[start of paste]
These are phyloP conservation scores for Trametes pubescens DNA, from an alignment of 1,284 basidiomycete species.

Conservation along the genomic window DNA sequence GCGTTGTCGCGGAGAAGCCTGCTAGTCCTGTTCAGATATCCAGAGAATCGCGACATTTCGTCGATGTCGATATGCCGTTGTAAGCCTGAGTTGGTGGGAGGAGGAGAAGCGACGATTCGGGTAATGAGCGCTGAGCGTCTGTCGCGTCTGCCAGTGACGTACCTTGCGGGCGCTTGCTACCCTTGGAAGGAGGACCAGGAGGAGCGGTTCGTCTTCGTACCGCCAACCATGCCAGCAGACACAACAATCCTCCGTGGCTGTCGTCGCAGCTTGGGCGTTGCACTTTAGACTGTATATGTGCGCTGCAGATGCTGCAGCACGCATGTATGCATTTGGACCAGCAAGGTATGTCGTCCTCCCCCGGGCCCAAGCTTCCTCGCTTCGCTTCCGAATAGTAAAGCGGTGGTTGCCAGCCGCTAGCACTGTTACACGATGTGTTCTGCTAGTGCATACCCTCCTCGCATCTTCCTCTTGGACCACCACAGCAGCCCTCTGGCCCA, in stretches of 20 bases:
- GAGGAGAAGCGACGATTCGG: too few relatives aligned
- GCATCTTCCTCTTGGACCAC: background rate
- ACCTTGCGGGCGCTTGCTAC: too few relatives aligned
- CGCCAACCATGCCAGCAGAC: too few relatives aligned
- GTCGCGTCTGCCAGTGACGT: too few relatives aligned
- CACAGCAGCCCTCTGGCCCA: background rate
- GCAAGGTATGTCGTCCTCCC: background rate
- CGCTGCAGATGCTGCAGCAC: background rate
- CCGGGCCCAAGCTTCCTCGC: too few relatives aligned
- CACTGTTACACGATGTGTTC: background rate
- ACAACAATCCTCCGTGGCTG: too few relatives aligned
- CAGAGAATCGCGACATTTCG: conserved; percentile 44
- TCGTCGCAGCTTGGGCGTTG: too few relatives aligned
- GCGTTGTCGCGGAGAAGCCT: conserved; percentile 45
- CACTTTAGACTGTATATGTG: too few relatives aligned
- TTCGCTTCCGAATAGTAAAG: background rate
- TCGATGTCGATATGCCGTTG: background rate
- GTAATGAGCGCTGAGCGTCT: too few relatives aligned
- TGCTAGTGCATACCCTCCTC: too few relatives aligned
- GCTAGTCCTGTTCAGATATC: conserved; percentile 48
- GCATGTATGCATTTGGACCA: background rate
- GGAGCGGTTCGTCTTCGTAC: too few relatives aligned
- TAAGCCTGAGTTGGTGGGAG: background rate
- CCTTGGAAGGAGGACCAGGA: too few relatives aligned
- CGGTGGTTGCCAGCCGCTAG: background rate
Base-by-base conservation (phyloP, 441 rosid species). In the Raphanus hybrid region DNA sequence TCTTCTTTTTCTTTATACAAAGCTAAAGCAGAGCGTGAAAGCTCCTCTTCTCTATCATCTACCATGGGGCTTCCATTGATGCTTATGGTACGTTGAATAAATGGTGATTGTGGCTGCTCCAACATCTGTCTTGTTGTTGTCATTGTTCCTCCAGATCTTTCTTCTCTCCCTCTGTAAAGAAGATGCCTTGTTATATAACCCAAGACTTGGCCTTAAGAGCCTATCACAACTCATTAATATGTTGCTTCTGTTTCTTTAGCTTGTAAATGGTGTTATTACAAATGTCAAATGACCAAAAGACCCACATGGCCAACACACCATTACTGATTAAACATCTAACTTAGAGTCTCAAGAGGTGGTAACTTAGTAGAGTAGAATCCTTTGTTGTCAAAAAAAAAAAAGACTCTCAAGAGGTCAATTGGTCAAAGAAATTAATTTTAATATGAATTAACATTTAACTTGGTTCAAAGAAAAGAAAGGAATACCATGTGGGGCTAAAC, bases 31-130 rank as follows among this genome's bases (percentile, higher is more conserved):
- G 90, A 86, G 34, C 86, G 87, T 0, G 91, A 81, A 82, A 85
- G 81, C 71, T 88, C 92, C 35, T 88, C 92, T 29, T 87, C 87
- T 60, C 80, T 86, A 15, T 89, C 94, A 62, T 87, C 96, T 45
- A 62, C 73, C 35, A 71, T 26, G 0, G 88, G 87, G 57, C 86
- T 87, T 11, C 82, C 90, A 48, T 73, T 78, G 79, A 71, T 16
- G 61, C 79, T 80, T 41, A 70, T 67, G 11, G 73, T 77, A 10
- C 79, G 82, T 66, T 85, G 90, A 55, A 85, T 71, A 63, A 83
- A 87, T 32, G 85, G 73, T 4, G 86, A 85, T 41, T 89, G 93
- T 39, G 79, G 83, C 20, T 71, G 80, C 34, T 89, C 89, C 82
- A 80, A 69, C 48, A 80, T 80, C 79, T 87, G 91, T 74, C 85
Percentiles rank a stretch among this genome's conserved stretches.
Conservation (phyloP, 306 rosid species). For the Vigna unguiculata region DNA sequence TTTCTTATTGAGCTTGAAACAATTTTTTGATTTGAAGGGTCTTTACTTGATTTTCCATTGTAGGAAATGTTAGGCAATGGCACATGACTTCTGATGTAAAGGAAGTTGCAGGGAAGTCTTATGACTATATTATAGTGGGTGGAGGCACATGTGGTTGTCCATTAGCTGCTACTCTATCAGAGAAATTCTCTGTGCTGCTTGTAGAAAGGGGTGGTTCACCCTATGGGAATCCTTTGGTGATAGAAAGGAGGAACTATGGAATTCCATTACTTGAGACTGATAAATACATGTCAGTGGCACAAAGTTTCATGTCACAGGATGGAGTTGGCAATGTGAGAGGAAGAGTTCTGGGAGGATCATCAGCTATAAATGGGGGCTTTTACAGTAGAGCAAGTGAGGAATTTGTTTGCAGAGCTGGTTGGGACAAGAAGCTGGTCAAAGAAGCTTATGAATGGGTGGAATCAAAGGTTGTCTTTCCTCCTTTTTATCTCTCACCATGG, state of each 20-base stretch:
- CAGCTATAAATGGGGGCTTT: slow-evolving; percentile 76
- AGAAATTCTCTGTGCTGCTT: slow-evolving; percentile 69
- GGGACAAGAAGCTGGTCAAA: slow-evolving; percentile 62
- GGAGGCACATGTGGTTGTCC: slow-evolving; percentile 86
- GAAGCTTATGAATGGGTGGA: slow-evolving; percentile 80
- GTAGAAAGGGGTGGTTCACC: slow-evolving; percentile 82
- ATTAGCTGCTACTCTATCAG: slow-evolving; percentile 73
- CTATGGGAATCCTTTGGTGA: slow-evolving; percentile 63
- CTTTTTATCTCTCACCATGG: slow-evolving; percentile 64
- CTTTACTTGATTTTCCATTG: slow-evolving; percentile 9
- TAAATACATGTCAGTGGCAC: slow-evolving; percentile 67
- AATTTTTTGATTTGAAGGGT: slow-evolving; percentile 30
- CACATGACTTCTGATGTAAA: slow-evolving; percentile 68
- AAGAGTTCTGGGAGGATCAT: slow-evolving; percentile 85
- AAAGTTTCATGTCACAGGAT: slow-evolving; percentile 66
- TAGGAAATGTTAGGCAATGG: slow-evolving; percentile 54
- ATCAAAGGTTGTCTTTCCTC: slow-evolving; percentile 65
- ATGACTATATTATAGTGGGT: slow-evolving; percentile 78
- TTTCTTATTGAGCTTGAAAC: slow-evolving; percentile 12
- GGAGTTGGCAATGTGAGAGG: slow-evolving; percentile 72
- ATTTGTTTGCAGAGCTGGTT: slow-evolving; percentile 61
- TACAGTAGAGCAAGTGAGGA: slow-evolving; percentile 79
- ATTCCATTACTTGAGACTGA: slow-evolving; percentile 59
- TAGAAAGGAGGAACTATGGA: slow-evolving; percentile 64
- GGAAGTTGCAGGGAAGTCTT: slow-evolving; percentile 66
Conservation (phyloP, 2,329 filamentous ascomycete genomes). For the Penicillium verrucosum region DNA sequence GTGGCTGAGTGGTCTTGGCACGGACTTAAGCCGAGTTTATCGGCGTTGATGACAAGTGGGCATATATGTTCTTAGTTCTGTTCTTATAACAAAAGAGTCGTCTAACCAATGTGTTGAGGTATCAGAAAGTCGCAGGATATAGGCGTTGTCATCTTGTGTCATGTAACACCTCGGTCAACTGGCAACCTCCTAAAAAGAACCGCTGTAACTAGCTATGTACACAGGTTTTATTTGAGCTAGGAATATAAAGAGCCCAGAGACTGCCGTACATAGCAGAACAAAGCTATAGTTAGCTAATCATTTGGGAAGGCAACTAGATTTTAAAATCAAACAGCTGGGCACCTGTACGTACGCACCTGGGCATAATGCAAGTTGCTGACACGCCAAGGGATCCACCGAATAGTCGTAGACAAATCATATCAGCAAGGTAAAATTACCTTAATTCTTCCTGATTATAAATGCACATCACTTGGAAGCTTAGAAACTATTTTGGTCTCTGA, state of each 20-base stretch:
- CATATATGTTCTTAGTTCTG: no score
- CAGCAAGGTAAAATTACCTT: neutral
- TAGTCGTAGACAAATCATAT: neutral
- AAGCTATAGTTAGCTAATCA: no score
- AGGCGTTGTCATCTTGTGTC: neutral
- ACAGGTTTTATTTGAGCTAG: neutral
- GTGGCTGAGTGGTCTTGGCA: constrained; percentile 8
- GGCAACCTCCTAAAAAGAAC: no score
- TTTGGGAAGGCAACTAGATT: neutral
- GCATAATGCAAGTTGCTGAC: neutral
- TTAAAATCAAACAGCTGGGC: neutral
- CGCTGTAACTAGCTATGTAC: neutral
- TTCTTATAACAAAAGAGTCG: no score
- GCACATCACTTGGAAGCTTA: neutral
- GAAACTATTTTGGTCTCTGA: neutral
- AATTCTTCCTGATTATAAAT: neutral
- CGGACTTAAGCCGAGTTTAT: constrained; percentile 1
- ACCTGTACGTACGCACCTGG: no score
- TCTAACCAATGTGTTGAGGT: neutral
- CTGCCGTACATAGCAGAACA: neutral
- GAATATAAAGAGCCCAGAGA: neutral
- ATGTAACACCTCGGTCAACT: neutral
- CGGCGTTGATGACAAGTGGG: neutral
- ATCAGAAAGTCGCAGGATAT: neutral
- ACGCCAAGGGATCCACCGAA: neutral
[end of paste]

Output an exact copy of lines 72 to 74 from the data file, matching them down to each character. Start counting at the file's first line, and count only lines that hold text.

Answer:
- ACAGGTTTTATTTGAGCTAG: neutral
- GTGGCTGAGTGGTCTTGGCA: constrained; percentile 8
- GGCAACCTCCTAAAAAGAAC: no score